MacBook users are being warned their Apple laptop batteries are vulnerable to being hacked.
After studying the batteries in several MacBooks, MacBook Pros and MacBook Airs, security researcher Charlie Miller found that Apple laptop microcontroller chips are shipped with default passwords that, once discovered, can be used as a hiding spot for malware as well as a conduit for disabling the battery and even blowing it up.
“These batteries just aren’t designed with the idea that people will mess with them,” Miller told Forbes. “What I’m showing is that it’s possible to use them to do something really bad.”
Using passwords associated with a 2009 Apple software update, Miller was able to permanently disable several batteries, manipulate readings sent to the operating system and charger, and completely rewrite the chip’s firmware.
He said a culprit could install malware on the chip to infect the rest of the computer and steal data, control its functions, or cause it to crash. And even though the batteries he studied have safeguards against explosions, he thinks it would be possible to remotely cause them to explode on command.
What complicates the issue is that Apple notebook batteries are built-in instead of removable.
“That change began in 2009 with the 17-inch MacBook Pro, and trickled down to the other models, resulting in considerable battery life gains at the expense of easy replacement. This means if a battery were to somehow be compromised, it’s a trickier fix. At the same time, it means potential attackers need to gain control of that system before they can do anything, short of taking apart the machine,” writes Josh Lowensohn for CNET.
Here are some tips to avoid problems.
–Only accept installs or updates that you’ve researched or scanned with security software.
–Never trust spam email.
–Be very wary of pop-up windows that suggest an update.
–Stay away from illegal file-sharing services.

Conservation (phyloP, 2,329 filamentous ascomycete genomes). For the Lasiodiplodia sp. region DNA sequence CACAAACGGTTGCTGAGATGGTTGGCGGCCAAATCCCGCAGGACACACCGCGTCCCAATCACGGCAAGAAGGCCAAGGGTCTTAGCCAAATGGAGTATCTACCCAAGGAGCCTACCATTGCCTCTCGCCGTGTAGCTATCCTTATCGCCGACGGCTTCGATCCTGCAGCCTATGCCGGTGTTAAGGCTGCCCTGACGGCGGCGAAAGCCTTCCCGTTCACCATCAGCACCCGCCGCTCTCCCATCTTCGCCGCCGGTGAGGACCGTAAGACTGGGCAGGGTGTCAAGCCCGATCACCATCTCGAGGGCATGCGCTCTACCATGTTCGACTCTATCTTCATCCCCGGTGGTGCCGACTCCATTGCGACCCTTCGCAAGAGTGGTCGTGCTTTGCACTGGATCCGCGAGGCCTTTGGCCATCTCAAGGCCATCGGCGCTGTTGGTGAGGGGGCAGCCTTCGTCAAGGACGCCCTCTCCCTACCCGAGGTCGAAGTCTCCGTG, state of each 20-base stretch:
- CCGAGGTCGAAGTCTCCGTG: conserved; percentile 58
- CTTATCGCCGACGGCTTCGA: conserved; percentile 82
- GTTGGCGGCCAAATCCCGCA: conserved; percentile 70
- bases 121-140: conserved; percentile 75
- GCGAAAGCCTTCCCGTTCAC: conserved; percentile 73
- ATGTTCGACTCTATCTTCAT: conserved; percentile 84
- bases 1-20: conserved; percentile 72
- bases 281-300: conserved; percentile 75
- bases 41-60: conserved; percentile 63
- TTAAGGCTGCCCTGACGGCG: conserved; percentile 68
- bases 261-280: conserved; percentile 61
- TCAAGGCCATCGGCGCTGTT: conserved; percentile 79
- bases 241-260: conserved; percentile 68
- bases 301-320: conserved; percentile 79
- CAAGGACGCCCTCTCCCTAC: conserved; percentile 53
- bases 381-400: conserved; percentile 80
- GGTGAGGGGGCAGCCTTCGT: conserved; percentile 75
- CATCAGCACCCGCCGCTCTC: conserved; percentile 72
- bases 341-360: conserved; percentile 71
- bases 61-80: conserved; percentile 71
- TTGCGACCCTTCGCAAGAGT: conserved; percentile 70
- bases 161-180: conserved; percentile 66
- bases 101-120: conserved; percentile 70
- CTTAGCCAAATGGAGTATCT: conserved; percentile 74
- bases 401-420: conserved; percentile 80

According to The Huffington Post, Miller said most users should not be overly concerned about a hacker taking over their laptop battery. And Apple Insider reports that Miller believes Mac OS X security is better than ever before in spite of his findings.
Miller, who works for security firm Accuvant, plans to discuss his findings at the Black Hat security conference in Las Vegas next month.
Prevent Malware With Smart Online Behavior
The single biggest factor in preventing a malware infection on your PC is you. You don’t need expert knowledge or special training. You just need vigilance to avoid downloading and installing anything you do not understand or trust, no matter how tempting, from the following sources:
From a website: If you are unsure, leave the site and research the software you are being asked to install. If it is OK, you can always come back to site and install it. If it is not OK, you will avoid a malware headache.
From e-mail: Do not trust anything associated with a spam e-mail. Approach e-mail from people you know with caution when the message contains links or attachments. If you are suspicious of what you are being asked to view or install, don’t do it.
From physical media: Your friends, family, and associates may unknowingly give you a disc or flash drive with an infected file on it. Don’t blindly accept these files; scan them with security software. If you are still unsure, do not accept the files.
From a pop-up window: Some pop-up windows or boxes will attempt to corner you into downloading software or accepting a free “system scan” of some type. Often these pop-ups will employ scare tactics to make you believe you need what they are offering in order to be safe. Close the pop-up without clicking anything inside it (including the X in the corner). Close the window via Windows Task Manager (press Ctrl-Alt-Delete).
From another piece of software: Some programs attempt to install malware as a part of their own installation process. When installing software, pay close attention to the message boxes before clicking Next, OK, or I Agree. Scan the user agreement for anything that suggests malware may be a part of the installation. If you are unsure, cancel the installation, check up on the program, and run the installation again if you determine it is safe.
From illegal file-sharing services: You’re on your own if you enter this realm. There is little quality control in the world of illegal software, and it is easy for an attacker to name a piece of malware after a popular movie, album, or program to tempt you into downloading it.
Remove Malware With the Right Software
Chances are that no matter how careful you are, you will be infected some day. That’s because malware is designed to sneak onto your computer in ways you can’t possibly foresee. Enlist the help of the following software:
An updated operating system: Use Windows Update. Take advantage of its ability to automatically notify you of updates, or better yet, to automatically download and install updates.
An updated browser: No matter which browser you use, keeping it current is vital to preventing infection. Take advantage of your browser’s pop-up blocking, download screening, and automatic update features.